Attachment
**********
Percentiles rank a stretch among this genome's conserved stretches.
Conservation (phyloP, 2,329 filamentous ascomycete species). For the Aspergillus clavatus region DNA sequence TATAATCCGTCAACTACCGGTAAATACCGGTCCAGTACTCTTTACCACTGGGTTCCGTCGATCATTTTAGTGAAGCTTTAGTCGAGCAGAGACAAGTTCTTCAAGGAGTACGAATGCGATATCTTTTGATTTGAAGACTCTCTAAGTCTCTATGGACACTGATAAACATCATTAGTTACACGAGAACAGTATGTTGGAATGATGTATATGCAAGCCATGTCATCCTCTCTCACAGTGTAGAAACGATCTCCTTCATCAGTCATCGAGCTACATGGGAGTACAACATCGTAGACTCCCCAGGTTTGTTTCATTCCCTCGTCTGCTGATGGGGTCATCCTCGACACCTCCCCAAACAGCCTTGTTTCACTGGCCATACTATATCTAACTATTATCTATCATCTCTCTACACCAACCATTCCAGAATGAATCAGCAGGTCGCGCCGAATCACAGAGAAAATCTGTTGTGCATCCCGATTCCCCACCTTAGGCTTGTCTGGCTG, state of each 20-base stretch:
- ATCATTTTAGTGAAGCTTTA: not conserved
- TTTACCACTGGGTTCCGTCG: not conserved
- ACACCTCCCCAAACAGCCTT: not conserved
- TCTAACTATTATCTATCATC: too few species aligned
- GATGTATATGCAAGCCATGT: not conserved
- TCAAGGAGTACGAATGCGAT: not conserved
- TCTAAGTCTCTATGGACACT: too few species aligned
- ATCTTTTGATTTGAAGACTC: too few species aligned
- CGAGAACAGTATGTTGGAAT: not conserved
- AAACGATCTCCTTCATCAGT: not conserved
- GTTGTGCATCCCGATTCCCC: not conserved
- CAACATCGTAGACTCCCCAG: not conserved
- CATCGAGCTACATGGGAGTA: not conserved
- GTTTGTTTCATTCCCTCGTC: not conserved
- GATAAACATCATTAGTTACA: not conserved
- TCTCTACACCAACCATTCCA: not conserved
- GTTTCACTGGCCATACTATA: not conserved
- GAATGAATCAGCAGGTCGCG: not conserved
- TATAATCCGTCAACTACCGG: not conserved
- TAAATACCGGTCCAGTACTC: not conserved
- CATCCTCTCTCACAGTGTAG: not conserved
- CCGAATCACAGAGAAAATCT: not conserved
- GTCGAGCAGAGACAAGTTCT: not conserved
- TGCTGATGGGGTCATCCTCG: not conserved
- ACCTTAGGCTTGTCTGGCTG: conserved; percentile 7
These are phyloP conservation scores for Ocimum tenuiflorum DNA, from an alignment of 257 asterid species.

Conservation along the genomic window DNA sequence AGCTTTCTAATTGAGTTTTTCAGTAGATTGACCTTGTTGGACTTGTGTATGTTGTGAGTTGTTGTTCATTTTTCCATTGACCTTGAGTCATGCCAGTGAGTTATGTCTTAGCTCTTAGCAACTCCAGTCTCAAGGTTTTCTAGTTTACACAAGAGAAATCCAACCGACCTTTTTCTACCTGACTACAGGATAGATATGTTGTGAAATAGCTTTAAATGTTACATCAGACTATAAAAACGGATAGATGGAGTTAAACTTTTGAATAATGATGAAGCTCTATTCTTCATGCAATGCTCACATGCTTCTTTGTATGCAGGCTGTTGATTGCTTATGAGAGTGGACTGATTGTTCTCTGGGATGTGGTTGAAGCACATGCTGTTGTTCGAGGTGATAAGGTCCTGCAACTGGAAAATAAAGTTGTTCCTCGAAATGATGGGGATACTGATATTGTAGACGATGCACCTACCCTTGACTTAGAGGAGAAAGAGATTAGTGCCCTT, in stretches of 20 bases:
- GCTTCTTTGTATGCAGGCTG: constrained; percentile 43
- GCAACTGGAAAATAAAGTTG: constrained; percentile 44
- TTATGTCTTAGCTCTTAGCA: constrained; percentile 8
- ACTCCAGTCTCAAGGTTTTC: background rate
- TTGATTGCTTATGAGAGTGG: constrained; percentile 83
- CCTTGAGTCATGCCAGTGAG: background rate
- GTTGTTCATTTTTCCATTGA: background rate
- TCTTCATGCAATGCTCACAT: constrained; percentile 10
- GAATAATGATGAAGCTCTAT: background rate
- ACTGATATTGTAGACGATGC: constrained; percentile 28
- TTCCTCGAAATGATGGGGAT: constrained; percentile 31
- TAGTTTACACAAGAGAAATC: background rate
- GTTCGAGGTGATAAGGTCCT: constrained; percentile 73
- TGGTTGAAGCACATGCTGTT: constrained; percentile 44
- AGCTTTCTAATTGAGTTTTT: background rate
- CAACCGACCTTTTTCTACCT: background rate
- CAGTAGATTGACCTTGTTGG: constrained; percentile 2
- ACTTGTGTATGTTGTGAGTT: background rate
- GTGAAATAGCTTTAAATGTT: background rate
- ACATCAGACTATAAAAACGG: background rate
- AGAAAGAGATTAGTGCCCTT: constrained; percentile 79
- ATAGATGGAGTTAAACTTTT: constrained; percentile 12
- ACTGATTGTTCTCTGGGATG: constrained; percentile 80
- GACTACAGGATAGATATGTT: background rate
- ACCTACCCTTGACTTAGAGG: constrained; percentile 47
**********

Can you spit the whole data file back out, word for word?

Percentiles rank a stretch among this genome's conserved stretches.
Conservation (phyloP, 2,329 filamentous ascomycete species). For the Aspergillus clavatus region DNA sequence TATAATCCGTCAACTACCGGTAAATACCGGTCCAGTACTCTTTACCACTGGGTTCCGTCGATCATTTTAGTGAAGCTTTAGTCGAGCAGAGACAAGTTCTTCAAGGAGTACGAATGCGATATCTTTTGATTTGAAGACTCTCTAAGTCTCTATGGACACTGATAAACATCATTAGTTACACGAGAACAGTATGTTGGAATGATGTATATGCAAGCCATGTCATCCTCTCTCACAGTGTAGAAACGATCTCCTTCATCAGTCATCGAGCTACATGGGAGTACAACATCGTAGACTCCCCAGGTTTGTTTCATTCCCTCGTCTGCTGATGGGGTCATCCTCGACACCTCCCCAAACAGCCTTGTTTCACTGGCCATACTATATCTAACTATTATCTATCATCTCTCTACACCAACCATTCCAGAATGAATCAGCAGGTCGCGCCGAATCACAGAGAAAATCTGTTGTGCATCCCGATTCCCCACCTTAGGCTTGTCTGGCTG, state of each 20-base stretch:
- ATCATTTTAGTGAAGCTTTA: not conserved
- TTTACCACTGGGTTCCGTCG: not conserved
- ACACCTCCCCAAACAGCCTT: not conserved
- TCTAACTATTATCTATCATC: too few species aligned
- GATGTATATGCAAGCCATGT: not conserved
- TCAAGGAGTACGAATGCGAT: not conserved
- TCTAAGTCTCTATGGACACT: too few species aligned
- ATCTTTTGATTTGAAGACTC: too few species aligned
- CGAGAACAGTATGTTGGAAT: not conserved
- AAACGATCTCCTTCATCAGT: not conserved
- GTTGTGCATCCCGATTCCCC: not conserved
- CAACATCGTAGACTCCCCAG: not conserved
- CATCGAGCTACATGGGAGTA: not conserved
- GTTTGTTTCATTCCCTCGTC: not conserved
- GATAAACATCATTAGTTACA: not conserved
- TCTCTACACCAACCATTCCA: not conserved
- GTTTCACTGGCCATACTATA: not conserved
- GAATGAATCAGCAGGTCGCG: not conserved
- TATAATCCGTCAACTACCGG: not conserved
- TAAATACCGGTCCAGTACTC: not conserved
- CATCCTCTCTCACAGTGTAG: not conserved
- CCGAATCACAGAGAAAATCT: not conserved
- GTCGAGCAGAGACAAGTTCT: not conserved
- TGCTGATGGGGTCATCCTCG: not conserved
- ACCTTAGGCTTGTCTGGCTG: conserved; percentile 7
These are phyloP conservation scores for Ocimum tenuiflorum DNA, from an alignment of 257 asterid species.

Conservation along the genomic window DNA sequence AGCTTTCTAATTGAGTTTTTCAGTAGATTGACCTTGTTGGACTTGTGTATGTTGTGAGTTGTTGTTCATTTTTCCATTGACCTTGAGTCATGCCAGTGAGTTATGTCTTAGCTCTTAGCAACTCCAGTCTCAAGGTTTTCTAGTTTACACAAGAGAAATCCAACCGACCTTTTTCTACCTGACTACAGGATAGATATGTTGTGAAATAGCTTTAAATGTTACATCAGACTATAAAAACGGATAGATGGAGTTAAACTTTTGAATAATGATGAAGCTCTATTCTTCATGCAATGCTCACATGCTTCTTTGTATGCAGGCTGTTGATTGCTTATGAGAGTGGACTGATTGTTCTCTGGGATGTGGTTGAAGCACATGCTGTTGTTCGAGGTGATAAGGTCCTGCAACTGGAAAATAAAGTTGTTCCTCGAAATGATGGGGATACTGATATTGTAGACGATGCACCTACCCTTGACTTAGAGGAGAAAGAGATTAGTGCCCTT, in stretches of 20 bases:
- GCTTCTTTGTATGCAGGCTG: constrained; percentile 43
- GCAACTGGAAAATAAAGTTG: constrained; percentile 44
- TTATGTCTTAGCTCTTAGCA: constrained; percentile 8
- ACTCCAGTCTCAAGGTTTTC: background rate
- TTGATTGCTTATGAGAGTGG: constrained; percentile 83
- CCTTGAGTCATGCCAGTGAG: background rate
- GTTGTTCATTTTTCCATTGA: background rate
- TCTTCATGCAATGCTCACAT: constrained; percentile 10
- GAATAATGATGAAGCTCTAT: background rate
- ACTGATATTGTAGACGATGC: constrained; percentile 28
- TTCCTCGAAATGATGGGGAT: constrained; percentile 31
- TAGTTTACACAAGAGAAATC: background rate
- GTTCGAGGTGATAAGGTCCT: constrained; percentile 73
- TGGTTGAAGCACATGCTGTT: constrained; percentile 44
- AGCTTTCTAATTGAGTTTTT: background rate
- CAACCGACCTTTTTCTACCT: background rate
- CAGTAGATTGACCTTGTTGG: constrained; percentile 2
- ACTTGTGTATGTTGTGAGTT: background rate
- GTGAAATAGCTTTAAATGTT: background rate
- ACATCAGACTATAAAAACGG: background rate
- AGAAAGAGATTAGTGCCCTT: constrained; percentile 79
- ATAGATGGAGTTAAACTTTT: constrained; percentile 12
- ACTGATTGTTCTCTGGGATG: constrained; percentile 80
- GACTACAGGATAGATATGTT: background rate
- ACCTACCCTTGACTTAGAGG: constrained; percentile 47